I know a little something about libertarianism, having considered myself part of the movement when I was an idiot 18-year-old with neither book nor life learnin'. I listened fanatically to Atlanta talk-show host Neal Boortz, argued for the free market at every chance I got, actually voted for Harry Browne for president, and used the phrase "You can't legislate morality" as often as I possibly could. I gave up on the philosophy after my first U.S. history course, around the time I started working and realized that minimum wage was a-okay.
I can't help but think of libertarianism as I read Laws, Plato's last and longest dialogue and something of a sequel to the The Republic. It doesn't make much sense to apply labels like "conservative" and "liberal" to Plato; he exists on a totally different spectrum, perhaps one akin to the proposed Nolan Chart, one that adds libertarianism and totalitarianism into the mix. And in fact, one thing to admire about Plato is the way he stands for everything Nolan, Boortz, Ron Paul, and those dozens of college students hate. He does so righteously, furthermore: the Republic's Guardians rule because they are best suited for the job, not because they crave power (as is unfailingly the case in modern socialist states). Plato's dictatorship has a moral purpose, and if it sounds sinister to modern ears (and does it ever), that's because he assumes an objective truth that we as secular Westerners simply do not.
Plato agrees with the libertarians that life is a zero-sum game ("everyone [is] an enemy of everyone else in the public sphere" [Laws 626D]), but--as evidenced by the socialist streak in the Republic--he'd be horrified by their social Darwinism. We don't all have equal abilities, much less the "equal opportunities" fiscal conservatives sometimes crow about, but there's a place for everyone in Plato's schema, and no one gets crushed by the cogs. (In this, his state resembles FDR's New Deal.) Libertarians--even more so than Republicans--are content to let the free market have its way, even when that way necessarily crucifies a certain percentage of the populace. There's no free market in The Republic; people are forced by their predetermined jobs to manufacture certain things, and the state gives them the rest.
Plato breaks from the libertarians again in terms of anthropology. The libs and the modern socialists have one thing in common: They assume that people are inherently good and that society in some form (government for the libertarians and capitalism for the socialists) corrupts them. Plato assumes, it's true, that what the Christian world calls sin is an unwillful intellectual error (read about that here), but both the Republic and the Laws make it clear that there are upright people and there are evil people and that the former must rule the latter:
Wherever the better people subdue their inferiors, the state may rightly be said to be "conquerer of itself," and we should be entirely justified in praising it for its victory. (Laws 627A)Further, he suggests that "evil citizens will come together in large numbers and forcibly try to enslave the virtuous minority" (627B), so the will of the masses, loved by libertarians (Paulist "sheeple" talk aside) and liberals alike, is clearly not a concern.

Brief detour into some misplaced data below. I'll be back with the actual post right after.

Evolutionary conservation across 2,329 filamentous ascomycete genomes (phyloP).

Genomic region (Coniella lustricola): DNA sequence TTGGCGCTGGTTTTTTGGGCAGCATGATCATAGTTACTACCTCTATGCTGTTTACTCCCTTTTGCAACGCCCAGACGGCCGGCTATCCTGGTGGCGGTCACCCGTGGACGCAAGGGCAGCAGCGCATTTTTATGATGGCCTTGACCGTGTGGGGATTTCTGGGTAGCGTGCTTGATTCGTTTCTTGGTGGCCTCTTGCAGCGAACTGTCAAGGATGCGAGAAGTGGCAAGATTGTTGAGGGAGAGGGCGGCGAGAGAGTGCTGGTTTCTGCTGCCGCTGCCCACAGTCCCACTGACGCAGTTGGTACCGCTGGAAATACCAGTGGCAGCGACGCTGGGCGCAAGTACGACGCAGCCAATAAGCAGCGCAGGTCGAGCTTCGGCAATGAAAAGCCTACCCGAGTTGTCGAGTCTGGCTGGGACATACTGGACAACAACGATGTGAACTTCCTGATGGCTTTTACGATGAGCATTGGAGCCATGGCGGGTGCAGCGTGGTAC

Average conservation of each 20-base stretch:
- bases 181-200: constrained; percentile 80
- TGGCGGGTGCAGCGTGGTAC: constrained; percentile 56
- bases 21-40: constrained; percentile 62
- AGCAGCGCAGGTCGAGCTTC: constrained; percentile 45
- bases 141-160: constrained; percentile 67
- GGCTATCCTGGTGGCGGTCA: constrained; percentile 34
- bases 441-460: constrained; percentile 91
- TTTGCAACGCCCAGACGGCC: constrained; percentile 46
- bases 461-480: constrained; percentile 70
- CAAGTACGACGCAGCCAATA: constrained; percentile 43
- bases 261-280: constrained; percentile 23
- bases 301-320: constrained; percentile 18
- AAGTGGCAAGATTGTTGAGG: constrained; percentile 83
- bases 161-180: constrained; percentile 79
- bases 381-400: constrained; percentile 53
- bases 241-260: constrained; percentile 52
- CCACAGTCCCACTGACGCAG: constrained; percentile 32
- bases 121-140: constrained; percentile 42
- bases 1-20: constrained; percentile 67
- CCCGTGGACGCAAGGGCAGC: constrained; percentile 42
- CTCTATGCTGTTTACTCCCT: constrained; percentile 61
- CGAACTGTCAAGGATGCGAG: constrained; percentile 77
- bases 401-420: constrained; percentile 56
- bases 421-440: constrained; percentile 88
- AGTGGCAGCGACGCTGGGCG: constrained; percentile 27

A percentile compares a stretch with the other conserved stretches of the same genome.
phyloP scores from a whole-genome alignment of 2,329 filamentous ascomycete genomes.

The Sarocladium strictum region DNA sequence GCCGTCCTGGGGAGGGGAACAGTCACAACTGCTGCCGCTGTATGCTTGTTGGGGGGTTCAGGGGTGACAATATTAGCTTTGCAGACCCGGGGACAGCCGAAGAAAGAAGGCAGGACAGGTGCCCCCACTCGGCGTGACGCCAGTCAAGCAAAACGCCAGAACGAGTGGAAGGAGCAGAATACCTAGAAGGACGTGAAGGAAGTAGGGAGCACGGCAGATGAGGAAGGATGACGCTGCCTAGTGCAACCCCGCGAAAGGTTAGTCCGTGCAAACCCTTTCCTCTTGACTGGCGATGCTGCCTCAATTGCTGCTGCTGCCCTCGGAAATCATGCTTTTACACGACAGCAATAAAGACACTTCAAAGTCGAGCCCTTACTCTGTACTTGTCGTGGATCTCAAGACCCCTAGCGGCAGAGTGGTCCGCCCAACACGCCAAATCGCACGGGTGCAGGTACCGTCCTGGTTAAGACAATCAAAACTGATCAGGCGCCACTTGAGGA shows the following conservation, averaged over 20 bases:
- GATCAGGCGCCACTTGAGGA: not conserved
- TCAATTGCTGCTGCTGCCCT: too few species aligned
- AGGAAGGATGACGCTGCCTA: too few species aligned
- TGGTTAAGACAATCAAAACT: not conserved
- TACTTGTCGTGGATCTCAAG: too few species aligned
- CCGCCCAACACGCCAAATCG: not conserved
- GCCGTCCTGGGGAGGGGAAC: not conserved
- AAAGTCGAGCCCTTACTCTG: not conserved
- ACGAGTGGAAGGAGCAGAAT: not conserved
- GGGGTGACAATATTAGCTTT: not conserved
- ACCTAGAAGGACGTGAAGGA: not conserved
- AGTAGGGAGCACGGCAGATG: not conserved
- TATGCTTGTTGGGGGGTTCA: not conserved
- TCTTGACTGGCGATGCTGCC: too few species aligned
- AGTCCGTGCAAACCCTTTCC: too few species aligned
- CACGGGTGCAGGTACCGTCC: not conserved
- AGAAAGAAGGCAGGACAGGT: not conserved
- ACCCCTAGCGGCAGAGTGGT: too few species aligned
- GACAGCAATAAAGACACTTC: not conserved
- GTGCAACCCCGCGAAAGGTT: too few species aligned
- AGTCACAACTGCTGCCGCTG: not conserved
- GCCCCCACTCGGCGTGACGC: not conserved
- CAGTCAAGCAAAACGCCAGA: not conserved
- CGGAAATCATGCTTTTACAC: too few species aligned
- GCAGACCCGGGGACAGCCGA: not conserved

And therein lies the surprising moral imperative behind the Platonic dictatorship. Plato's point behind subdoing the idiot and evil masses--the point behind his entire complicated and sinister schema--is not to violently eliminate the wicked but to make them good:
Which of these judges would be the better, the one who put all the bad brothers to death and told the better ones to run their own lives, or the one who put the virtuous brothers in command, but let the scoundrels go on living in willing obedience to them? And we can probably add a third and even better judge--the one who will take this single quarrelling family [i.e., the State] in hand and reconcile its members, without killing any of them; by laying down regulations to guide them in the future, he will be able to ensure that they remain on friendly terms with each other.So, contrary to the libertarian mantra that "you can't legislate morality," Plato suggests that morality is in fact the only thing you can legislate. The libertarians talk out of both sides of their mouths here anyway. Their value system is based on the concept of individual rights, which for some reason they don't view as a moral structure. But why should we respect individual rights? Because it's right to do so and wrong not to, which is a moral imperative. The government must necessarily legislate morality; indeed, that's the purpose of government, to protect us from one another.
Now, all this is not to say that I am some sort of Platonist totalitarian. I am not. I'm a moderate liberal, I suppose, which is to say that I recognize that the Guardians, too, can be evil and that in fact everyone is to some extent. So the government must protect us from ourselves, and we must protect the government from itself--which is what the American system of checks and balances is all about. We must legislate morality in order to keep our citizens from engaging in self- and socially destructive behavior, but in our pluralistic society that morality must be determined by the democracy, even if the minority may disagree with it.
I've not studied political science, and so I may have some of this wrong. Oh, and also: For awhile there, Ron Paul fans had a nasty habit of seeking out blog posts like this one and spamming the comments section. Not that I think anyone other than Nathan actually reads me, but don't bother spamming me. Any RON ROOLZ comments will be deleted.